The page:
The researchers hope to conduct studies to better pinpoint the locations from which the MMN and P300 signals originate in the brain. In addition, the researchers will continue to pursue genetic studies on the causes of tune deafness which, if found, could help them and others grapple with the very puzzling notion of consciousness at the cellular and molecular level.

Jennifer Wenger | EurekAlert!
Further information:
http://www.nih.gov
http://www.nidcd.nih.gov
http://www.nih.gov

More articles from Studies and Analyses:

nachricht Win-win strategies for climate and food security
02.10.2017 | International Institute for Applied Systems Analysis (IIASA)

nachricht The personality factor: How to foster the sharing of research data
06.09.2017 | ZBW – Leibniz-Informationszentrum Wirtschaft

All articles from Studies and Analyses >>>

The most recent press releases about innovation >>>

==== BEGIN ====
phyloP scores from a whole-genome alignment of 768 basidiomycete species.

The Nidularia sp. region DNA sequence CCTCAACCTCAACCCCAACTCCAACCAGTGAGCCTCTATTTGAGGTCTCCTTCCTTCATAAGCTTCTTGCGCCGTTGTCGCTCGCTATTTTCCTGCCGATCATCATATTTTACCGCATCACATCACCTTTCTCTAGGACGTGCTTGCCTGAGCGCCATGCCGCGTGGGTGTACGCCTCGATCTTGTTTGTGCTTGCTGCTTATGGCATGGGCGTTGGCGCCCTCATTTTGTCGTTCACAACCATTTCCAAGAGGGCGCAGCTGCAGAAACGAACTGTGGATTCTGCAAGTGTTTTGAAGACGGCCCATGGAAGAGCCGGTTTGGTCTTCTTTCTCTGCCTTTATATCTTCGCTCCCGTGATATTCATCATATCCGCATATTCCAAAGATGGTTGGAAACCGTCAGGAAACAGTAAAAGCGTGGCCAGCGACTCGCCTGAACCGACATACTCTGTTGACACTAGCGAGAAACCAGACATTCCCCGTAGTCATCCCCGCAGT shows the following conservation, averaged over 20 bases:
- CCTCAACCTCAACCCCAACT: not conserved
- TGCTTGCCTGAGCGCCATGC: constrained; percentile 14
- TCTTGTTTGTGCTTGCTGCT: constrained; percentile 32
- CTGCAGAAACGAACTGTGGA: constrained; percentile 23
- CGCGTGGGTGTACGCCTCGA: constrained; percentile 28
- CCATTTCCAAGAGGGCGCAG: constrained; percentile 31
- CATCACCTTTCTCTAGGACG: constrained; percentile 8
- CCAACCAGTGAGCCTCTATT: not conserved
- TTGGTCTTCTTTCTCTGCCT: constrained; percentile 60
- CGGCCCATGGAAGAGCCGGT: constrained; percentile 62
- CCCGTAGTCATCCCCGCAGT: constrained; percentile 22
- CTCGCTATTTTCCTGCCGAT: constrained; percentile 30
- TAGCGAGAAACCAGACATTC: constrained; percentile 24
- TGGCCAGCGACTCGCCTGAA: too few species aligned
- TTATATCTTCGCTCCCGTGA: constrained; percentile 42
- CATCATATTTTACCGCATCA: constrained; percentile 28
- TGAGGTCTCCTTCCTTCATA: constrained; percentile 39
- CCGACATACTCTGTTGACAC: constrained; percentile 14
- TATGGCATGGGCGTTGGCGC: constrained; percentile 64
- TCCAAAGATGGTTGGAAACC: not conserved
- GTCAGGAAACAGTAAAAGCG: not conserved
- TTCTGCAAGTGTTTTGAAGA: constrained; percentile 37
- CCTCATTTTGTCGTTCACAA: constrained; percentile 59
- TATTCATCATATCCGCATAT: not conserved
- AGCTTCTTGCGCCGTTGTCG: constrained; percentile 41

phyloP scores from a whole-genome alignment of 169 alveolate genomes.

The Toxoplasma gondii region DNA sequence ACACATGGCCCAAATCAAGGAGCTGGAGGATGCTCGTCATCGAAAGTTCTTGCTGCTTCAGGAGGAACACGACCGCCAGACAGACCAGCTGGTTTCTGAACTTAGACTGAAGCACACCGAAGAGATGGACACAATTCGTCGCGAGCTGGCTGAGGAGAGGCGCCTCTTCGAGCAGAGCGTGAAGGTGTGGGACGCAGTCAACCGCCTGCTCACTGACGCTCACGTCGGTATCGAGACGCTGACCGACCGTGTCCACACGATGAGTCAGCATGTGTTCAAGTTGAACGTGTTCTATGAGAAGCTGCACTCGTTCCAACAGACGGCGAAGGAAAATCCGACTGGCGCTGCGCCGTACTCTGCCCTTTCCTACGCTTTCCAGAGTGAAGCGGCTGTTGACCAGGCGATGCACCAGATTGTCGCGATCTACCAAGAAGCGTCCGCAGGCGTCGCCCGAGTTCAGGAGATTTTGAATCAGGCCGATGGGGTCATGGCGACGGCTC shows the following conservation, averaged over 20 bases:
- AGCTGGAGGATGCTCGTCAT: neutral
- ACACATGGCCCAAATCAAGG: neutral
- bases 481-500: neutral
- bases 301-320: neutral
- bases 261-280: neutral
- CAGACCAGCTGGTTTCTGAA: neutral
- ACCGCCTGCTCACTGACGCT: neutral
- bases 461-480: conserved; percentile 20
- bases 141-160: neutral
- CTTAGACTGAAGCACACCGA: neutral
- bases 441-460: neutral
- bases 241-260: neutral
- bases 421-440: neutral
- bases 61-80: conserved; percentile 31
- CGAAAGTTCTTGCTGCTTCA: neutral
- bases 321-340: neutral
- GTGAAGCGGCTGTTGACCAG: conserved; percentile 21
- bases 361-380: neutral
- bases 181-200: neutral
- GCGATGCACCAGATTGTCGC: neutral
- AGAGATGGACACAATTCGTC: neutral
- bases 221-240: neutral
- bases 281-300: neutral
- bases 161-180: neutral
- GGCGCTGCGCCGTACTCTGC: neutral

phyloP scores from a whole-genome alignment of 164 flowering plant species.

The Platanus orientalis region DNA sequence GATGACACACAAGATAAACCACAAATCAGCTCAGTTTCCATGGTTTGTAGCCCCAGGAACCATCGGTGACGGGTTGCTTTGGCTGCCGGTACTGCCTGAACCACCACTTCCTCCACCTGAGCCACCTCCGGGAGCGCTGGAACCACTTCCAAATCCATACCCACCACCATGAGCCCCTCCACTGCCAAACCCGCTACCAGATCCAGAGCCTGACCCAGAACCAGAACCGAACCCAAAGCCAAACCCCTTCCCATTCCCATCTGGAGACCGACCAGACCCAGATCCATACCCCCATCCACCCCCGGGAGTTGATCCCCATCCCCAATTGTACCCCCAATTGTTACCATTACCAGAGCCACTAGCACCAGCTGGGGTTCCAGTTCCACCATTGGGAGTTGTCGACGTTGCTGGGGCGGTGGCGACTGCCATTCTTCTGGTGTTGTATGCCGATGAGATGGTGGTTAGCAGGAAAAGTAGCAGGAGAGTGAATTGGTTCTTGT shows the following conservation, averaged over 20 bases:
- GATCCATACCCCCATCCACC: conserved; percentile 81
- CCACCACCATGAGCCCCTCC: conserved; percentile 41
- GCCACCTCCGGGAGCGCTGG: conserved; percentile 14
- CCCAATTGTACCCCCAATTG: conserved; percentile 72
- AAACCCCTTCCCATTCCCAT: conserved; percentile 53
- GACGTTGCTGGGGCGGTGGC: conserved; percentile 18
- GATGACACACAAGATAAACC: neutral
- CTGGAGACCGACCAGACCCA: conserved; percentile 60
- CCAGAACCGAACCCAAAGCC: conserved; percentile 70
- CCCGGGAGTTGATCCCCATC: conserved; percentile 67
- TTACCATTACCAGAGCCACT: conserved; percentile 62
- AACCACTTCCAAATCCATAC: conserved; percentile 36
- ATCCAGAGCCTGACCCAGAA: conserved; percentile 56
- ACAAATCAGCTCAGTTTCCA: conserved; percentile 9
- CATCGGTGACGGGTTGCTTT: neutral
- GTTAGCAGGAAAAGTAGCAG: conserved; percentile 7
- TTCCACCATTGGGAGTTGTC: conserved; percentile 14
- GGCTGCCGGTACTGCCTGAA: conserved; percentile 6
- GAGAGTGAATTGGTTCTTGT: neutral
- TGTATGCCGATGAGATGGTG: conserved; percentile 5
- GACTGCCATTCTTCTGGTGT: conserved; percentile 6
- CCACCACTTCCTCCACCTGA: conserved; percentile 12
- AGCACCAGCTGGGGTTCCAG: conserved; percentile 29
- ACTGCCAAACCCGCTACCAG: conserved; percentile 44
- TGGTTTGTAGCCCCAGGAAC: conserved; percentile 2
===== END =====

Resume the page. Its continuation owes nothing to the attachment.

Die letzten 5 Focus-News des innovations-reports im Überblick:

Im Focus: Neutron star merger directly observed for the first time

University of Maryland researchers contribute to historic detection of gravitational waves and light created by event

On August 17, 2017, at 12:41:04 UTC, scientists made the first direct observation of a merger between two neutron stars--the dense, collapsed cores that remain...

Im Focus: Breaking: the first light from two neutron stars merging

Seven new papers describe the first-ever detection of light from a gravitational wave source. The event, caused by two neutron stars colliding and merging together, was dubbed GW170817 because it sent ripples through space-time that reached Earth on 2017 August 17. Around the world, hundreds of excited astronomers mobilized quickly and were able to observe the event using numerous telescopes, providing a wealth of new data.

Previous detections of gravitational waves have all involved the merger of two black holes, a feat that won the 2017 Nobel Prize in Physics earlier this month....

Im Focus: Smart sensors for efficient processes